1. Mutual engagement is the first characteristic of practice. It is the source of coherence of its members, consisting of relationships and activities organized around what it is that the community does.
The things that make mutual engagement possible are essential to any practice. Those that are more involved in the forms of mutual engagement are seen as ‘core members’. This is not surprising, because those that participate more in any community are apt to be recognized by a wider set of people as active participants, both within and outside that community. However, this does not mean that mutual engagement is the most important criteria by which to judge a member.
2. Joint enterprise reflects mutual engagement in the sense that it is something that is negotiated by its members—they all have a stake in the enterprise of Metafilter, and through their participation and sharing of ideas, they decide what’s important to them.
It goes beyond the simple act of posting/reading; MeFites are invested in making the environment the way they want it to be, to promote the image of the community in the way they see fit, to make their sessions pleasant and enjoyable (both now and for the future), and to align the image of being a part of Metafilter with the rest of their identity. Members won’t always agree on how these things are done, which is why no one member is representative of an entire group. The act of participating engages them in this process of constantly negotiating what it means to participate, how they participate, what events they attend, what rules they ignore, and all the other negotiable facets of their ever-changing enterprise.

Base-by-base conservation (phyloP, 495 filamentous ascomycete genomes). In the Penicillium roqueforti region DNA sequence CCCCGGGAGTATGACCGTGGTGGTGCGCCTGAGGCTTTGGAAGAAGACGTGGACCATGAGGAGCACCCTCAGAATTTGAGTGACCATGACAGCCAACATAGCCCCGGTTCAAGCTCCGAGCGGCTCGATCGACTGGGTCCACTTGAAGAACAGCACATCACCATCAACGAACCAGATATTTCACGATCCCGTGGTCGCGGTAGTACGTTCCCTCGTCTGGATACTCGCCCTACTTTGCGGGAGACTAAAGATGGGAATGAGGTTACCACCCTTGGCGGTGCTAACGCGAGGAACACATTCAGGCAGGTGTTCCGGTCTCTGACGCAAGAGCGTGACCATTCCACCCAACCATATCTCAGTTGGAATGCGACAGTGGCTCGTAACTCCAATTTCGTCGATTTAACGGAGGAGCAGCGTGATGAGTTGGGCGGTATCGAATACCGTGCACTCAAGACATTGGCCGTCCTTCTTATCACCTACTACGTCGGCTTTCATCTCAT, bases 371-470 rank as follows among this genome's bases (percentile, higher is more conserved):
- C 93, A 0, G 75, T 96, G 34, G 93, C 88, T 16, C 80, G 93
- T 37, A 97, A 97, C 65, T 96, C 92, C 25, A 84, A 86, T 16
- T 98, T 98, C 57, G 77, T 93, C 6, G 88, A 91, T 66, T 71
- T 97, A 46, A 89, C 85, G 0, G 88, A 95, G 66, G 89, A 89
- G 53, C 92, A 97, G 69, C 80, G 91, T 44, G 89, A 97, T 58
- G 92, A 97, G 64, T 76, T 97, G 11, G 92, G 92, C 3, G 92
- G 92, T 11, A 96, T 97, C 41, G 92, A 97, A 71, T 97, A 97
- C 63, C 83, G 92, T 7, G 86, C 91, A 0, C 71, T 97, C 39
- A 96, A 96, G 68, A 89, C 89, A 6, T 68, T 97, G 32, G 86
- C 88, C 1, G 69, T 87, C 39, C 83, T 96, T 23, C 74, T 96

3. The development of a shared repertoire is the third criteria for defining a CofP. According to Wenger, “the joint pursuit of an enterprise will create resources for negotiating meaning” (pg. 82). For example, people participating in Metafilter together will eventually collaborate to improve the experience, such as with the creation of better features, posts, sub-sites, etc. These improved tools will then help renegotiate what it means to be a part of the community, and increase the ability to learn, which gives more meaning to the enterprise and its members.
A shared repertoire involves more than just objects or requirements of group membership. It includes terminology, ideas, stories, ways of doing things, symbols, actions, concepts and all other things the community can produce, and all things that are a part of the practice itself. The Metafilter community is so productive in regards to reifying its practice with these resources, that despite the popularity of the site as compared to other sites, many of these resources are borrowed and propagated through other communities or by nonmembers. However, without the other two characteristics (mutual engagement and joint enterprise), those attempting to represent as members are not seen as legitimate.
Once this has been defined as a community of practice, we can start to analyze membership from a CofP perspective, where every linguistic choice an individual makes serves to negotiate with others who they are in terms of level of membership, mode of belonging, and trajectory (the direction they are heading with respect to the group). Essentially, each choice is a statement that reveals the desires, knowledge, and goals of the individual who makes it. Therefore, each linguistic choice is one involving identity.